‘Bristol seduced me’: Gilly Macmillan on setting
My life as a writer began when I was living in Bristol and I knew before I put a single word on the page that I wanted the city to be an integral part of my books. Since then, I’ve written six novels, all of them crime novels or psychological thrillers, and five out of the six have been set in Bristol, including my new release, To Tell You the Truth.
Before I began to write, one of the things I’d always loved about crime novels is how some of the finest writers bring cities to life in their books, almost as if they are characters in their own right. I’m thinking of Walter Mosley’s LA, Ian Rankin’s Edinburgh, James Lee Burke’s New Orleans, and there are so many more. I wanted to try to do the same for Bristol.
As I wrote my debut novel, What She Knew, I set out to try to knit my city into both the plot and my characters’ lives just the way my writing heroes did. For research, I spoke to two retired detectives who had spent their careers in and around Bristol and discovered how well they knew the city and its people, and how much they cared about them. My fictional detective, Detective Inspector Jim Clemo, who I created for that debut and who reappears in a later novel, has a similar relationship with Bristol. My other detective books are also strongly rooted in the life and geography of the city, past and present.
My new novel, To Tell You the Truth, is a bit different. My protagonist, Lucy Harper, is a Bristol-based crime novelist herself and has created a famous character, Detective Inspector Eliza Grey, who lives and works in Bristol. It was a little mind-bending to write. A twist on my life and my previous work. And Bristol is at the heart of Lucy’s story, as it is at the heart of the stories she writes. I’ve doubled down on my favourite location.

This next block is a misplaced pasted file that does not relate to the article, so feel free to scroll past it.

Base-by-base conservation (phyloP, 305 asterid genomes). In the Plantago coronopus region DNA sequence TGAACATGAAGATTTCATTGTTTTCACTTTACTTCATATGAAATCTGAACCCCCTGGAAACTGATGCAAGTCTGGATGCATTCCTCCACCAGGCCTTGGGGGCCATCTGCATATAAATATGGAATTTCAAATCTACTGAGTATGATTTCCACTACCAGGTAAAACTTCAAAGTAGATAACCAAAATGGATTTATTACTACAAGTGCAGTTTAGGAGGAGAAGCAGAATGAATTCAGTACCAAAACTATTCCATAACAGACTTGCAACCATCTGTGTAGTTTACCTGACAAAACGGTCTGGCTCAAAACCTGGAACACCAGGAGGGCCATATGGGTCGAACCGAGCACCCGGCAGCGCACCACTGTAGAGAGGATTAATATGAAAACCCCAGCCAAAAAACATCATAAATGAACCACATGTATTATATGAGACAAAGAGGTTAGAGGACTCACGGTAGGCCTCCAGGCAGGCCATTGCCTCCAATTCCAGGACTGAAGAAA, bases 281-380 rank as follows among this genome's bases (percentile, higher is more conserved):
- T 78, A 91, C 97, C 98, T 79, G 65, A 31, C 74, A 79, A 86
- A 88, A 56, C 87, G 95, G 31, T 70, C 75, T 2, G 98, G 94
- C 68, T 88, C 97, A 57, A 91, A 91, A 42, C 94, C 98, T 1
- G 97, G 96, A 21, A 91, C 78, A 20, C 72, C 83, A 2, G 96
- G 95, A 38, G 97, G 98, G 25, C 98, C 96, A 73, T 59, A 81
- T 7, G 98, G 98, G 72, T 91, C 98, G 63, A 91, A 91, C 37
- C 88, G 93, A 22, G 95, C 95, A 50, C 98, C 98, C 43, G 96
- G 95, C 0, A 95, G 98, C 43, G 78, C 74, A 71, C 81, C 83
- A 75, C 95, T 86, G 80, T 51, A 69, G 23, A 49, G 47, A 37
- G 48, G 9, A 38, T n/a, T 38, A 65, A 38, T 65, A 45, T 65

Why? Because Bristol seduced me.
I can step out of my front door and take a walk that meanders along beautiful Georgian crescents or past brutalist 1960s infill where the city was bombed during WW2. I can visit exceptionally fine medieval churches, stroll down twisty, wafer-thin alleyways that ask you to trust them and at the end be rewarded by unexpected views of colourfully painted houses tumbling down one of the city’s many hillsides or confused by a dead end. Bristol’s centuries of architecture have witnessed many lifetimes of stories. Its history, good, bad, and sometimes horrific thrums beneath and around you with every step you take.
And modern life does, too. Bristol has an invigorating social and cultural energy and vibrancy that stems from its diverse population. It’s a living, breathing, vibrant, exciting, chilled out, problematic city with a culture, both laid back and buzzy, all its own.
I live in the heart of all this, in the centre of the city. When I open a window or wander from my desk into our back garden, I can hear the city’s shouts and sirens, its rush hour rumble or party sounds. The city lives in the air I breathe, just as it does for my characters. I could have considered basing my novels somewhere else, and researched it thoroughly, but it would never have the same impact in my writing as a place I love, am proud of, which fascinates me and that I occupy every single day.
And there’s more on offer here. I can also walk in leafy parks, along the beautiful harbourside, or across the famous Clifton Suspension Bridge that spans the Avon Gorge, a spectacular gash through the landscape. Once on the other side, I find myself in ancient woodland bounded by open countryside.
And it’s here that the main action in To Tell You the Truth starts. Lucy Harper finds herself living on the edge of her beloved city, torn from the city streets which grounded her, plagued by love and hate for the character she created who is now a household name, untethered emotionally and unravelling psychologically as she faces a devastating mystery from her past and a dangerous present.